The time starts now to save our medieval past

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A NEW project has been launched to save Northampton’s rich medieval heritage.

Residents, volunteers, councillors and project leaders lined up on Saturday to take part in a heritage walk in Northampton’s Castle Ward area to promote the important historical sites that are in need of support.

About 30 people met at the Black Lion Pub in St Peter’s Way, for the walk, led by archaeologist Jack Plowman, which took in sites including St Peter’s Church, Northampton Castle, St Andrew’s Priory and the Holy Sepulchre Church.

CASPAR+NR is supporting the project, along with Northamptonshire County Council (NCC) who have provided £20,000 of funding for the initial stage, which will include promoting the heritage of the town through walks, signposting important historical sites and installing raised beds of medieval herbs.

Former county councillor Marie Dickie applied for the funding and is spearheading the project.

She said: “What inspired me to start this project was the youngsters in Spring Boroughs. They were so excited by the fact they lived in a medieval centre.

“We don’t give our children the chance to see how important Northampton was. We should celebrate the medieval heritage that’s in the centre of the town,” she added.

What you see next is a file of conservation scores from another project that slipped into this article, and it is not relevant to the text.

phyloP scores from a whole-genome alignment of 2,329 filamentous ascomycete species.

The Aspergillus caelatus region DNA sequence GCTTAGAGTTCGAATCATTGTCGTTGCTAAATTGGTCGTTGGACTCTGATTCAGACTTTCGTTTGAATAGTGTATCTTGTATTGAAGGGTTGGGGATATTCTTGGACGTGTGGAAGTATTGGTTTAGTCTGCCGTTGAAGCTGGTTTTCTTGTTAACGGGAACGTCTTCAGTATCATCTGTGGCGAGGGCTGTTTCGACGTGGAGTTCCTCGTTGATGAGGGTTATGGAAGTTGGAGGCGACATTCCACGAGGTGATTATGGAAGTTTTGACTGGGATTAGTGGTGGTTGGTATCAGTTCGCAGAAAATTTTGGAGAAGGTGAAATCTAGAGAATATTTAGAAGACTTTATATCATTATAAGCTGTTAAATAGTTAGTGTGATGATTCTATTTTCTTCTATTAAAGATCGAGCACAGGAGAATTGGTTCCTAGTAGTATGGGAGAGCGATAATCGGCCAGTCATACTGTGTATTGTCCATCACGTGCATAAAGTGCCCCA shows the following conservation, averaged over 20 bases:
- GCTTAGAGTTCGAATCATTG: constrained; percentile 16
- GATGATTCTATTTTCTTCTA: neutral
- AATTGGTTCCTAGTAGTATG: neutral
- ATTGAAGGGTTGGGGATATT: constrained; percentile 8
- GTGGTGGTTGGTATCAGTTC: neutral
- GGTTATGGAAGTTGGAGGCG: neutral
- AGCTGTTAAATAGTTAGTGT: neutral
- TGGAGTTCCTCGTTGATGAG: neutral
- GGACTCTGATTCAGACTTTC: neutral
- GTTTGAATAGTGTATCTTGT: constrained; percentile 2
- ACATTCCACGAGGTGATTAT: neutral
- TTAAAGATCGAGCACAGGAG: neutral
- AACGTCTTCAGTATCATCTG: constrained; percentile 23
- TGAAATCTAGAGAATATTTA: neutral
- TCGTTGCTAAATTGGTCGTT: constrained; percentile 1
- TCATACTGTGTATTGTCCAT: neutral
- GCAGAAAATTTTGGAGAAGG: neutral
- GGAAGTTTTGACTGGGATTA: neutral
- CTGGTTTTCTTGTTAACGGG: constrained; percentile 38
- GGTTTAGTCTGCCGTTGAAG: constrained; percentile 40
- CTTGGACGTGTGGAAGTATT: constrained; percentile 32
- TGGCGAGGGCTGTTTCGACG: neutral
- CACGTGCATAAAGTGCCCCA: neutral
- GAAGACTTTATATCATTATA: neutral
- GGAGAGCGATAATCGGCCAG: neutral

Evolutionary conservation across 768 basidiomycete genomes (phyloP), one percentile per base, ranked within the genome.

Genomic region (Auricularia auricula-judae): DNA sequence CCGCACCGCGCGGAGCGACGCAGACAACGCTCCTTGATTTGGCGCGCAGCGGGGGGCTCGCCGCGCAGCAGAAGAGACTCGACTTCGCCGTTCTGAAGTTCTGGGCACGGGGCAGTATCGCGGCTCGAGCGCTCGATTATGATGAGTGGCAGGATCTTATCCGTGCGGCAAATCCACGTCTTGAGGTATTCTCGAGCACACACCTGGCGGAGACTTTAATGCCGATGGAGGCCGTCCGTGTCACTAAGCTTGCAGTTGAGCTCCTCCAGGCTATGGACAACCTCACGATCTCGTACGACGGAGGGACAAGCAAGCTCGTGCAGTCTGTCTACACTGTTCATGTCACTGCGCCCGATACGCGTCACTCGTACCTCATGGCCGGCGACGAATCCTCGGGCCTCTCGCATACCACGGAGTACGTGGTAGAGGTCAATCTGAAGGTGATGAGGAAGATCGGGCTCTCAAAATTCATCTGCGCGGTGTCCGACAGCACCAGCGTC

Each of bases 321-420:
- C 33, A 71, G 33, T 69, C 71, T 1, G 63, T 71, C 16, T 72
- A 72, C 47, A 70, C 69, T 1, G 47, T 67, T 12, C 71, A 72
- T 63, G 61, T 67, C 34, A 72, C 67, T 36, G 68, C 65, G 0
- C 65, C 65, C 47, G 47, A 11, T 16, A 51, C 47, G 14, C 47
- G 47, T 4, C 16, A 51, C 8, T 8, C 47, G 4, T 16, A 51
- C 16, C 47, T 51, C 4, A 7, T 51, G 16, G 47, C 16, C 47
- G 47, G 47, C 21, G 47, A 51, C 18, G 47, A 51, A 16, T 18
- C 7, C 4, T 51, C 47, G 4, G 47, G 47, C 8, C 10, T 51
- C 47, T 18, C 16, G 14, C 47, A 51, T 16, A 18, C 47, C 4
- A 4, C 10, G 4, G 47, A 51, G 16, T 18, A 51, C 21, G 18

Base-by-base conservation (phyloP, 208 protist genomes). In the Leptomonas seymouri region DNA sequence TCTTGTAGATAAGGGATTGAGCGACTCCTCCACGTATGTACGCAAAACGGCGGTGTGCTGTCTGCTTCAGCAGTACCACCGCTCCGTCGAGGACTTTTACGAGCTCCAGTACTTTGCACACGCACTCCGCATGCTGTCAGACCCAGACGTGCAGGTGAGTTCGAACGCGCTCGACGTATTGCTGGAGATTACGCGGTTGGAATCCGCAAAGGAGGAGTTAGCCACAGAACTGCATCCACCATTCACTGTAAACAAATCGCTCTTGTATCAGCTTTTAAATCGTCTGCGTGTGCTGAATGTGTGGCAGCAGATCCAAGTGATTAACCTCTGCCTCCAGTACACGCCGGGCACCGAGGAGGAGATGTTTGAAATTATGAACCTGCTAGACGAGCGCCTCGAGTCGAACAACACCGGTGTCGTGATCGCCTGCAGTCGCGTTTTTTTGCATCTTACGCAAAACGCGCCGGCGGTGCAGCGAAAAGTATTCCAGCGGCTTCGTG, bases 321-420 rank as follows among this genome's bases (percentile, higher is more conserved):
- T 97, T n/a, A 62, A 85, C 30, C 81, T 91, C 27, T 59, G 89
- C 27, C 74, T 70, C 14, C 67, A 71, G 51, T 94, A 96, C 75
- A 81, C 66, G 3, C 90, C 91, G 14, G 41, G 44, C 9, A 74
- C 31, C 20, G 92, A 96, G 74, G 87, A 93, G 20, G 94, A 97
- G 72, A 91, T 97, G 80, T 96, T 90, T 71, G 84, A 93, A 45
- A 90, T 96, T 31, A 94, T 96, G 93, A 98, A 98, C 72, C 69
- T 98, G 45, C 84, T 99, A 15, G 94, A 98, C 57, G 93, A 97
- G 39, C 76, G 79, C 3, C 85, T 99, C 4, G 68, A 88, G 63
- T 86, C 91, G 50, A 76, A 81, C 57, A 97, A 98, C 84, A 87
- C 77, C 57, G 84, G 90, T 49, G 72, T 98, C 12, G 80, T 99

Project leaders are hoping to gain more funding and support for their aim to save and maintain the heritage of the town.

Mrs Dickie added: “We are hoping to get more support for the project to promote the heritage in the town.

“We want to make sure heritage is brought to the forefront again. If we can get more funding we can expand the project.”

Jon Southall, green space development warden at Northampton Borough Council and a worker with CASPAR+NR, said: “We are hoping this walk will initially raise peoples’ awareness of the heritage of the town.

“We don’t want it to be forgotten. We want it to be preserved and restored.

“We are really just trying to up the emphasis so people and residents have more awareness of the town’s heritage,”

Mr Plowman, who led the walk, said he wanted people in Northampton yo learn and care about the historical sites in the town, so then they would be looked after in years to come.

He added: “We have lost so much history already, it would be a shame to lost what little we have got left.”